After I got the shop set up in Navarro I went over to Mendocino to look for contractors and architects and ask about cabinet jobs. Someone directed me to David Clayton, a well known and unlicensed builder who was doing new construction and remodels up and down the Mendocino Coast. He agreed to give me a try and soon I was doing all of his cabinet work and some front doors as well. I also applied and was accepted for the craft fairs put on by the Mendocino Art Center and this brought in some work. A heavy, carved redwood cradle entered in the County Fair in Boonville brought a call from a Sonoma County man farming his family’s ancestral land near Geyserville. He had taken down some Walnut trees on the property and stored the wood in his barns and he wanted me make things from that wood. This served as an inspiration to me when I realized that I could do the same thing if I could find the trees. Jim Miller turned out to be one of my very best clients, ordering something almost every year for 40 years. When I met him I was a young man starting out, and he secretary supported my efforts and showed a great deal of faith in me.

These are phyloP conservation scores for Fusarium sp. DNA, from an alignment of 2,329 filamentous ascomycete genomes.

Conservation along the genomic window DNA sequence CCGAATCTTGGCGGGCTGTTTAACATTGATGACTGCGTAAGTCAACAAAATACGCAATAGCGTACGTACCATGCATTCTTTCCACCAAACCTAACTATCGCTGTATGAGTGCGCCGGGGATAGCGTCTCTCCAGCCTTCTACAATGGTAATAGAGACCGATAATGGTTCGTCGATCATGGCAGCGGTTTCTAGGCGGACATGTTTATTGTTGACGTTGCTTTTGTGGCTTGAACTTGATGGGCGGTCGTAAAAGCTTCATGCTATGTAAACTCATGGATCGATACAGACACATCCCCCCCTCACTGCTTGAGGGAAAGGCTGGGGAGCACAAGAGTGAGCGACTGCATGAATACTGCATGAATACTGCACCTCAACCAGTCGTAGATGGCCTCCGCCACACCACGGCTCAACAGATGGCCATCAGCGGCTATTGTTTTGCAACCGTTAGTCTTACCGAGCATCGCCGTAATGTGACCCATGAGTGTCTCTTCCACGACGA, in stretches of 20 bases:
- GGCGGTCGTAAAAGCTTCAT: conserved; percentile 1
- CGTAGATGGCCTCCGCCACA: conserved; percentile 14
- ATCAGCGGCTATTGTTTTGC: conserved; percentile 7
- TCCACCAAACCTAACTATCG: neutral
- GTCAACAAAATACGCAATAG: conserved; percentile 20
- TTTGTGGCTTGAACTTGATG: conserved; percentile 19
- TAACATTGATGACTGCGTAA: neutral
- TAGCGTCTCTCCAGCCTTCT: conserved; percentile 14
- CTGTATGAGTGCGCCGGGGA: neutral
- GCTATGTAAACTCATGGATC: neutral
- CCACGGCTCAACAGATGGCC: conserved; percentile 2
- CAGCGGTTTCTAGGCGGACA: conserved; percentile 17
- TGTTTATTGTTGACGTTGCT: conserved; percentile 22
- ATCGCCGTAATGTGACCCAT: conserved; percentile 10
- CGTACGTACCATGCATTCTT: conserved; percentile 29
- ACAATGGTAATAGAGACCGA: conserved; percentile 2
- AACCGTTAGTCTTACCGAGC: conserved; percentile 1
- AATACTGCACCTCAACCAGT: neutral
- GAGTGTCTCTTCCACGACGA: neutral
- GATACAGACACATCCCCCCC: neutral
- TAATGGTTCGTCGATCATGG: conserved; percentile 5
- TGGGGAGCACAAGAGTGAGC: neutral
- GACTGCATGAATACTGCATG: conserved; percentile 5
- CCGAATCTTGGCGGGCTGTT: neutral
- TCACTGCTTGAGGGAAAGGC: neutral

In 1976, as the last day of one of the Mendocino Art Center shows was winding down, two guys came up to my booth. Brian Lee and Crispin Hollinshead said that a number of woodworkers were talking about banding together to set up a highchair woodworker's group and would I like to be part of it? I said yes and they said there would be a meeting and they would let me know when. What we formed from that meeting became the Mendocino Woodworker's Association. We had monthly meetings and we began having annual shows at Preston Hall, the social hall of the local church. We held these shows, in various venues, every year through 1985, and we got Mendocino nationally recognized as a place to go for fine furniture and other woodwork. Woodworkers Associations and groups following our lead sprang up all over the country in the years that followed.